Finnish Carrot Casserole ♥ Porkkanalaatikko

Finnish Carrot-Rice Casserole, a simple, old-fashioned side dish ♥, traditional at Christmas. Recipe, insider tips, nutrition and Weight Watchers points included.
Today's old-fashioned Finnish recipe: A simple carrot and rice casserole from Finland, just grated carrots and rice in a light custard, a favorite on Christmas Eve.

Simple to Make. A Great Way to Use Up Leftover Rice. A Traditional Christmas Food in Finland. Naturally Gluten Free.

Remembering Finnish Food circa 1976

During the year I made a home in Finland, I found much to love. But the food – the food! was a definite highlight, from the home economics class at school, to the everyday meals cooked by my host families.

I have a notebook of Finnish recipes, many written in Finnish. The idea was to "help retain the language," oops. That said, many food words remain familiar. Another excellent source is the classic Finnish cookbook, The Finnish Cookbook by Beatrice Ojakangas.

Porkkanalaatikko: A Traditional Dish at Christmas

I remember carrot and rice casserole – that's porkkanalaatikko in Finnish, pronounced [POURK-kaw-naw-LAW-tee-ko] – as a specialty on Christmas Eve. By today's standards, it's plain fare. But its very simplicity lets the carrots shine and the rice melt into the light custard. It hit just the right note with slices of ham on a cool fall evening and the next day, warmed up, tasted even better. Do know, good carrots (not the usual carrots in bags and especially not the so-called baby carrots) plus a little fresh dill moves this casserole from good plain fare to something quite delicious.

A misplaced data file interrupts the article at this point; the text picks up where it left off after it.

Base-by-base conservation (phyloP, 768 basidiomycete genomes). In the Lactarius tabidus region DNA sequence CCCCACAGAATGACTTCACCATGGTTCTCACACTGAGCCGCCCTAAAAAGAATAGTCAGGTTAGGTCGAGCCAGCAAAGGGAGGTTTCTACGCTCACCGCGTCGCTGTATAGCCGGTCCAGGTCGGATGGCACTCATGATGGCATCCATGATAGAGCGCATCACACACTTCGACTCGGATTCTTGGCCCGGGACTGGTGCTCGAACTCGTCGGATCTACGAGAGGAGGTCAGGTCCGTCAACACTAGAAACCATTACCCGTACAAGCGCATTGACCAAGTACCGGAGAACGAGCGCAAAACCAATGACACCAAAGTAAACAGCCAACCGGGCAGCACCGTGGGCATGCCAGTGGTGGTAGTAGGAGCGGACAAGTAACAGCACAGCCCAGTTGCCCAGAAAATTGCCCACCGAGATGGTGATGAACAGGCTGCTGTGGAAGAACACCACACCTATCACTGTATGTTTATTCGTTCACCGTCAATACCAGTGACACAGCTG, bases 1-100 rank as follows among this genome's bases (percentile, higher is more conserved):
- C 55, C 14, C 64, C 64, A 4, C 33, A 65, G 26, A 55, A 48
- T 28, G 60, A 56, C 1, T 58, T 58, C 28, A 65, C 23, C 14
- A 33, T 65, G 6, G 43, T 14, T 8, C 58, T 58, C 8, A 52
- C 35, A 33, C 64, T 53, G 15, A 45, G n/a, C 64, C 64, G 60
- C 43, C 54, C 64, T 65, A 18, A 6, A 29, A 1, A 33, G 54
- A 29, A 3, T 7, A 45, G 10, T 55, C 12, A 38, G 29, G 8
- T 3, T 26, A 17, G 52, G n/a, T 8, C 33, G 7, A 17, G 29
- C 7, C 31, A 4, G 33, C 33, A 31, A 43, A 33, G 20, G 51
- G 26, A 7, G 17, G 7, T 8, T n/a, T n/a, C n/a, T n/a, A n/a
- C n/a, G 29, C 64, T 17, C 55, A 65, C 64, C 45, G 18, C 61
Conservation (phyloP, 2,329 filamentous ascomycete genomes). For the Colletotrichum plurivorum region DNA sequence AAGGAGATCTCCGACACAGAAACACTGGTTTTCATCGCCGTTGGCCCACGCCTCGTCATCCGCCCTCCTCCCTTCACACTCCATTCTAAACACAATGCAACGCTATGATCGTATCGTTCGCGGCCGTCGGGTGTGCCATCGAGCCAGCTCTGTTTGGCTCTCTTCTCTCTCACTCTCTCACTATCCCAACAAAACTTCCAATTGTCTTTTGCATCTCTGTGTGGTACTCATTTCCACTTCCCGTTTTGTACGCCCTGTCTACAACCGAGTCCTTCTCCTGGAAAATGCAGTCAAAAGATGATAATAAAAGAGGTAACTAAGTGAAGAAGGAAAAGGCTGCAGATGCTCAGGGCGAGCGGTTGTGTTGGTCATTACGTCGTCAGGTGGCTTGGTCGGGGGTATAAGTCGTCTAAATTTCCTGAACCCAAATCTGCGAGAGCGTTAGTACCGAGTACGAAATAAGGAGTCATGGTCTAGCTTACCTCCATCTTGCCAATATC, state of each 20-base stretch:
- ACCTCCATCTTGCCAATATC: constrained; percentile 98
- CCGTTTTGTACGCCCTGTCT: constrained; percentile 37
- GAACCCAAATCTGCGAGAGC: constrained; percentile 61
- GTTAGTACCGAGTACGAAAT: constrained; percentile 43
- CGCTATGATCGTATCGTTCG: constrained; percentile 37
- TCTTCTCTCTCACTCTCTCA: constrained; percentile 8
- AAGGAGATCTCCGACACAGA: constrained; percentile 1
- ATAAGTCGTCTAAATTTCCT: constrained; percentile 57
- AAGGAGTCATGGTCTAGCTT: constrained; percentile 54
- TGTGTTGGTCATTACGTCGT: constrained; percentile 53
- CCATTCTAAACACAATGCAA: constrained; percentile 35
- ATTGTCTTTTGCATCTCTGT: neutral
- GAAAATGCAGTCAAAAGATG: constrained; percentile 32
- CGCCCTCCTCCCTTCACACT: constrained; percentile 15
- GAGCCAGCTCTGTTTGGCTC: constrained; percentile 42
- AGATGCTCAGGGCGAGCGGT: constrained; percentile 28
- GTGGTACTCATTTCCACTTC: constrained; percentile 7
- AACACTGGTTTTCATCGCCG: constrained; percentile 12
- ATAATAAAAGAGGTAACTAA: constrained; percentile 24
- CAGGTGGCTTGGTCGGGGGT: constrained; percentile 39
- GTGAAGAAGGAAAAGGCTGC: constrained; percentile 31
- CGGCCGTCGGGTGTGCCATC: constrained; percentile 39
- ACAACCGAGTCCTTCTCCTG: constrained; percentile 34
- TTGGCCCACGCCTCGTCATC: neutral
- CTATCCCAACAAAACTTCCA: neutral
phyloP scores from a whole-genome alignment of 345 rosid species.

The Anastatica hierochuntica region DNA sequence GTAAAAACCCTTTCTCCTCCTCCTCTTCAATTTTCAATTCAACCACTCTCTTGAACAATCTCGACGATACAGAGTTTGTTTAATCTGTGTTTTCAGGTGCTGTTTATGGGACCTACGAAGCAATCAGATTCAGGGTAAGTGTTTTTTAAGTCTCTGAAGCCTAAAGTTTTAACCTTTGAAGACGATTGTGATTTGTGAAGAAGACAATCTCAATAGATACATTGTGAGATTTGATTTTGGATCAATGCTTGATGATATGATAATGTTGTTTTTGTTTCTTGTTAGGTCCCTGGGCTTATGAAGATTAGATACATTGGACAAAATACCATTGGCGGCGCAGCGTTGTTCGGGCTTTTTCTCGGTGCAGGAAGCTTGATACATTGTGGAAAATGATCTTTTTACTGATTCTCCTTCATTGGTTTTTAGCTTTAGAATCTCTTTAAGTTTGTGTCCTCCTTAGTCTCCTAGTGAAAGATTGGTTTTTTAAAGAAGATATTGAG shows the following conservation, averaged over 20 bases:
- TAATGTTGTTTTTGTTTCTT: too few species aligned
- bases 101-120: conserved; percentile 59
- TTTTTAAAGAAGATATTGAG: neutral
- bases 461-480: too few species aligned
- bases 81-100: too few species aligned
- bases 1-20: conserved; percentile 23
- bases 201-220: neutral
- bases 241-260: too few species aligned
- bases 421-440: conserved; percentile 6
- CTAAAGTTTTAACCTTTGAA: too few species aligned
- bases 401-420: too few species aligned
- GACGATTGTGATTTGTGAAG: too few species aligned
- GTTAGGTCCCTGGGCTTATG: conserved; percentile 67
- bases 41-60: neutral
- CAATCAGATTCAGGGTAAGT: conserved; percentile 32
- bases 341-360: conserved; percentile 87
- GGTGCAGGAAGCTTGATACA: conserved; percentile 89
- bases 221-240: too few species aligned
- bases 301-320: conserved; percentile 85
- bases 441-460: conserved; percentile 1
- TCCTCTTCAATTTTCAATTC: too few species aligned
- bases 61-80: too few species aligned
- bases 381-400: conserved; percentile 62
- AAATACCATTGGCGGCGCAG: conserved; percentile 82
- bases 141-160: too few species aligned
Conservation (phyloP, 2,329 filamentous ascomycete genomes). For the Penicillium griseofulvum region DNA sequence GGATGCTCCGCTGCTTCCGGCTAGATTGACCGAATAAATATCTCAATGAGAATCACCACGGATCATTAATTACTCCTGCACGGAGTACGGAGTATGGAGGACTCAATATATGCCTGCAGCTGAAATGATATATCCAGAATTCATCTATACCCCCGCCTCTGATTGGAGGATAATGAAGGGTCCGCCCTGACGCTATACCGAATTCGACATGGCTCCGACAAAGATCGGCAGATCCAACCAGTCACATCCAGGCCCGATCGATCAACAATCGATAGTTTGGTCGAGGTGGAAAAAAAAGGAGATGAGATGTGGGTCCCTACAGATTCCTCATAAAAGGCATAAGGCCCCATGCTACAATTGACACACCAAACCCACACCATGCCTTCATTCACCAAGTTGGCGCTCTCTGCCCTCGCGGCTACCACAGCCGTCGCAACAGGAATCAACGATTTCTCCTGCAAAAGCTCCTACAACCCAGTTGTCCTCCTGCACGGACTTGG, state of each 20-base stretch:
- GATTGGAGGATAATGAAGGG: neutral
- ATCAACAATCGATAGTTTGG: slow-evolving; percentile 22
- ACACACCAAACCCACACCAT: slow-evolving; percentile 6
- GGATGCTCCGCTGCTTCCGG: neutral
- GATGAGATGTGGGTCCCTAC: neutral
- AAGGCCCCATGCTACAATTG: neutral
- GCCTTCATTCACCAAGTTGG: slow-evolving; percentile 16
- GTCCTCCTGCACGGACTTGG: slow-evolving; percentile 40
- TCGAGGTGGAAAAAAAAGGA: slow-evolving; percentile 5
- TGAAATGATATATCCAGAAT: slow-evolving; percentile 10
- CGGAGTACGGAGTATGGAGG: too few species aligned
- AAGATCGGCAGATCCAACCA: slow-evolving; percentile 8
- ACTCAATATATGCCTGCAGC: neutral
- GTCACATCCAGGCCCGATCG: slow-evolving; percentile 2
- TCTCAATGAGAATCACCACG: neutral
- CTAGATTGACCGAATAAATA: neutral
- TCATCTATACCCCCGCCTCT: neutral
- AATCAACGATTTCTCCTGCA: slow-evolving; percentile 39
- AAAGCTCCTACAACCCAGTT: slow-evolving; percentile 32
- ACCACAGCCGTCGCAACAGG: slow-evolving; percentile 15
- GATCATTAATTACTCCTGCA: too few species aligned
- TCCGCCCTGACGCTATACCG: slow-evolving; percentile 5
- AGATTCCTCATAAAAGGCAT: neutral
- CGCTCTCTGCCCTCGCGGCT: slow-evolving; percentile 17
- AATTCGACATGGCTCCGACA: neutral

I some times heed the outlines of the original recipe, just grated carrot and cooked rice stirred with egg and milk. Other times I veer toward healthfulness and further simplicity a bit: choosing the more healthful brown rice and omitting the bread-crumb topping. It's good cold, too, in fact for a party supper, I might cut it into squares or triangles sprinkled with fresh dill, then serve it atop greens for a "salad" or side dish.